When Rev. Dr. Jalene Chase was 5 years old, she made a friend who often seemed sad. Eventually, the friend told Jalene a man in her household was hurting her. Jalene told her own mother, who tried unsuccessfully to intervene. When her friend was killed in an accident on her way home from school, Jalene believed the girl had ridden her bike into traffic.
“She couldn’t face going home one more day,” Jalene said. “I couldn’t help her. I’m in a position to help children now.”
So she does. When Jalene’s oldest brother died, his grandchildren needed a home. Jalene and her sister, Shirlene, sold their condos to buy a house together and take care of the children. But that was just the beginning. The sisters soon were taking in other children whose parents needed temporary help. They trained as treatment foster parents, learning to care for children and teens with significant emotional, behavioral, social, or medical issues. That’s how they met Jonaya.
“Jonaya came to stay with us for respite care, just for a few months,” Jalene recalled. “Well, it’s been six and a half years.”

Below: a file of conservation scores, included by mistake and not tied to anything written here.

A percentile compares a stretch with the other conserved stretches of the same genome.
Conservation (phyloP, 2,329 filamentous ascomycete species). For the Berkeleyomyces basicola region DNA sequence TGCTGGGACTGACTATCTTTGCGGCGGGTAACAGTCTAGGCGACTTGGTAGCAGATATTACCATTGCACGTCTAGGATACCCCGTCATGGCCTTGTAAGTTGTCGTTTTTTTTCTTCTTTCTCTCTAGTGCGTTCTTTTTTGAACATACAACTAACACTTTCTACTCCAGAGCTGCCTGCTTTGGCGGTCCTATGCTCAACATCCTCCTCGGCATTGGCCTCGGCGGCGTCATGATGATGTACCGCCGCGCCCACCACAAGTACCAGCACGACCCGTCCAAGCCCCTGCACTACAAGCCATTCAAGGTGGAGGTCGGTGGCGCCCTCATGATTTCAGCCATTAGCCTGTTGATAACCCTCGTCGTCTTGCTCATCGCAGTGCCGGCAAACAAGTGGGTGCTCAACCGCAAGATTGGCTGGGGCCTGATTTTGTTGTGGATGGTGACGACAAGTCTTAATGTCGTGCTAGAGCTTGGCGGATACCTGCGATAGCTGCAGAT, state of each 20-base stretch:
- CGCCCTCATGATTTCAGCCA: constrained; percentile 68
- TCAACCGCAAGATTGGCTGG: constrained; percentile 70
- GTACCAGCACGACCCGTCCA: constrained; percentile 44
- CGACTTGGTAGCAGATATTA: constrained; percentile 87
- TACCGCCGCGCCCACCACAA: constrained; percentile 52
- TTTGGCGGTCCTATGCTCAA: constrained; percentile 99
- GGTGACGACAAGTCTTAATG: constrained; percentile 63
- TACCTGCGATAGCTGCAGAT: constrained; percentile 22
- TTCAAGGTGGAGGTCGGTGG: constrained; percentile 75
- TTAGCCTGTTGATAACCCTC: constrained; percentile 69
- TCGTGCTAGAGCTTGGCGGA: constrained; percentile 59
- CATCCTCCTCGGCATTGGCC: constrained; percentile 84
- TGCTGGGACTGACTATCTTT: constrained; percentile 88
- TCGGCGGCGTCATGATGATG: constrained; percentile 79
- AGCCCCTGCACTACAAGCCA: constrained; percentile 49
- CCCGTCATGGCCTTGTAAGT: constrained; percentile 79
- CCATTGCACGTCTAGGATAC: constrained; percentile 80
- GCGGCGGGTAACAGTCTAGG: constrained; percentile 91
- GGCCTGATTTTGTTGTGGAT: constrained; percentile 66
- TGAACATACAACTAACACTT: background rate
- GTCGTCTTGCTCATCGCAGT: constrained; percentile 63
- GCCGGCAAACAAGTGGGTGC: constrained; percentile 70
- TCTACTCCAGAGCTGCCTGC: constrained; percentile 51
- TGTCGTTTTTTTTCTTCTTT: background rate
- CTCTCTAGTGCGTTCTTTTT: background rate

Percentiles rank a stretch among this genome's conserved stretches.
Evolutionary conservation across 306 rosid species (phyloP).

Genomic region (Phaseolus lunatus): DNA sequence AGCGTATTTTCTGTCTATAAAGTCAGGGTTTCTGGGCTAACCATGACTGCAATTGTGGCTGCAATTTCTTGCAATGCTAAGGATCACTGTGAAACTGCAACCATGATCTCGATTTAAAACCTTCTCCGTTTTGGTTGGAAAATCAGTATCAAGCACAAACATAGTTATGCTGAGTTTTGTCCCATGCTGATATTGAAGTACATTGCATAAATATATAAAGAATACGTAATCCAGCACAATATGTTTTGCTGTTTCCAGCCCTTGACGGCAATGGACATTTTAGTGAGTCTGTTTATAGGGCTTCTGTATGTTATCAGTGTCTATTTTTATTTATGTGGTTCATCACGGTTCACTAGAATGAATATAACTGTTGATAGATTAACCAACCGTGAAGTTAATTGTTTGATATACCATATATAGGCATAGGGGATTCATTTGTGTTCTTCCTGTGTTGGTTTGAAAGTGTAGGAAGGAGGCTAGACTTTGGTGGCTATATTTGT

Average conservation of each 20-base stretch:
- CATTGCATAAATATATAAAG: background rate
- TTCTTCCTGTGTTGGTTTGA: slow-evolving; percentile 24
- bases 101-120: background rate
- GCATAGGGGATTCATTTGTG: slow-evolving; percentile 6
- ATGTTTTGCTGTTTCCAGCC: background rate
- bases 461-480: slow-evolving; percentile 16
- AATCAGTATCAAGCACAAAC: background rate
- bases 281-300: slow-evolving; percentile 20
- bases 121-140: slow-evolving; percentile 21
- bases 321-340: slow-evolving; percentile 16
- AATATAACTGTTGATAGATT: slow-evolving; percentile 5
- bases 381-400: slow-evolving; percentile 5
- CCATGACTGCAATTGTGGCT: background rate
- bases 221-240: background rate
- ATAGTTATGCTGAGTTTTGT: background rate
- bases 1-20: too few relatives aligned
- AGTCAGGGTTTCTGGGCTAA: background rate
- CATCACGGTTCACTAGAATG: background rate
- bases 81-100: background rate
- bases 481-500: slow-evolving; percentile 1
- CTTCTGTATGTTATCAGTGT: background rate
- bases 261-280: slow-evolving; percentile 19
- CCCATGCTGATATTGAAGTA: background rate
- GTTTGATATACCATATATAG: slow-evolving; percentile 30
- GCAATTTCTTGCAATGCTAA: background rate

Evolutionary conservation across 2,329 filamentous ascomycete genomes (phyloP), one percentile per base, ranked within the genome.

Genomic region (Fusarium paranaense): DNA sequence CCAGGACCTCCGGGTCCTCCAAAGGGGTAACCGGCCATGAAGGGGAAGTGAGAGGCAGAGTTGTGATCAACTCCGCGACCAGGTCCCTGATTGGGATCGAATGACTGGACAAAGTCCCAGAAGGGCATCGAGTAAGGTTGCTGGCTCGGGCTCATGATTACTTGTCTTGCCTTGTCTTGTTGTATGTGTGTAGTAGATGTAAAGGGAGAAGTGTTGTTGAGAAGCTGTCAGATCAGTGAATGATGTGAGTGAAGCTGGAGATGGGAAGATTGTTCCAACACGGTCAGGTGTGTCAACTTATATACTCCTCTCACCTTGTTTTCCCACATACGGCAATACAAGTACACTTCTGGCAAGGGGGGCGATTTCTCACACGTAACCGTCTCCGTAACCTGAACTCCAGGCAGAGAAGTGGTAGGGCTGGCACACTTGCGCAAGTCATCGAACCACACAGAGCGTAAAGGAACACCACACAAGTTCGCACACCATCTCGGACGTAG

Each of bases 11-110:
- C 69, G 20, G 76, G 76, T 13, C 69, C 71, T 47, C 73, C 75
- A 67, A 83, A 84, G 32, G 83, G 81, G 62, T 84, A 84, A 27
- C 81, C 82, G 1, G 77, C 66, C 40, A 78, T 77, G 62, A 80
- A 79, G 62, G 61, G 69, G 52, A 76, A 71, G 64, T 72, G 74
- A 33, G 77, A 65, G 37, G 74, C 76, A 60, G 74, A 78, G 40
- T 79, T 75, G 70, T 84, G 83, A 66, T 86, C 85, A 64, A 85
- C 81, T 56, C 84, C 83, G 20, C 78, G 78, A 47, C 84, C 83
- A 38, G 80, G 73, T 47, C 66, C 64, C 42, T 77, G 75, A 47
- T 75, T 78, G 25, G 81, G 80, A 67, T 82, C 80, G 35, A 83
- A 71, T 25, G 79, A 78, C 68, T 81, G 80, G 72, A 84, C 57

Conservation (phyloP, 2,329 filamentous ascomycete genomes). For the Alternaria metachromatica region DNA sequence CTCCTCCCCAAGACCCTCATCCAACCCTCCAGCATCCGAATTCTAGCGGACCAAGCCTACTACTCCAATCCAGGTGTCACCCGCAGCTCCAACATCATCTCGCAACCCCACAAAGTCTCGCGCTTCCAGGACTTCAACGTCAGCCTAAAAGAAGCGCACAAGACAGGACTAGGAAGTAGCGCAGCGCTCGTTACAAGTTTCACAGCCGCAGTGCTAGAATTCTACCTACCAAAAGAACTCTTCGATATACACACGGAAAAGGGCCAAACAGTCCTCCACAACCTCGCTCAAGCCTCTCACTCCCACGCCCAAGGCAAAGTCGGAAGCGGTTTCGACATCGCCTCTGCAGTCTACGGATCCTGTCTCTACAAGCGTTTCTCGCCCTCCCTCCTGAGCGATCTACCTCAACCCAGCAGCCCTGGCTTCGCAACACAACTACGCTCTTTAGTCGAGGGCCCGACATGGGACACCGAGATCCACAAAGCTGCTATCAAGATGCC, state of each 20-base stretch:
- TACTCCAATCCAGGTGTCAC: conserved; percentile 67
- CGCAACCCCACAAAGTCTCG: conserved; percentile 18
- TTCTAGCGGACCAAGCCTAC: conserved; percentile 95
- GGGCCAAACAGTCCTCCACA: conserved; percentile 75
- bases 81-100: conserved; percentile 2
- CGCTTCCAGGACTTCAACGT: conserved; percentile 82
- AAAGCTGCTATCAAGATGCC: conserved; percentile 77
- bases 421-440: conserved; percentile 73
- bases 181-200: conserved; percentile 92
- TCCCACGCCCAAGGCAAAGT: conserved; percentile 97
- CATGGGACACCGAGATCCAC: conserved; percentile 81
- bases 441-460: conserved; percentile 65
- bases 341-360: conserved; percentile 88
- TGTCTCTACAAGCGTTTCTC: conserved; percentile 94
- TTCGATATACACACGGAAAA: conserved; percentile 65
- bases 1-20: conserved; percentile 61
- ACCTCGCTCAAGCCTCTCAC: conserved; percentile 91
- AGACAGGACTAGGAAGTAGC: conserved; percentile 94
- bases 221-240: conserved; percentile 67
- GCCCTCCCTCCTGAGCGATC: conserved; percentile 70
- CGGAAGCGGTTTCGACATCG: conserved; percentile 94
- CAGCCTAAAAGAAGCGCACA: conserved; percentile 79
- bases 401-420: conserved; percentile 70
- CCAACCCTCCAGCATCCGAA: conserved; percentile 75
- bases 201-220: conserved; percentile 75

At first, Jonaya was destructive and sometimes violent. The behavior told the Chase sisters that Jonaya had experienced significant trauma and would need more than conventional therapy. Jalene’s research led her to St. Vincent’s Villa.
“With a child like this, some people would feel like a failure needing to send her for residential care,” she said, “but we knew the best we could do for her was getting her the help she needed. It was always difficult to leave her there, but every tear when we dropped her off watered her growth.”
Six years after her 30-day stay at St. Vincent’s Villa, Jonaya calls Jalene and Shirlene her “aunts.” She still uses the skills she learned at St. Vincent’s Villa to calm herself and advocate for her needs. She dreams of a career using the creative skills she discovered through her art therapy.
And Jalene sees a bright future for the little girl whose path was supposed to cross with hers for just a little while, but has grown longer.
“She knows we care about her, and I want her to embrace that person we care about, and have a good life.”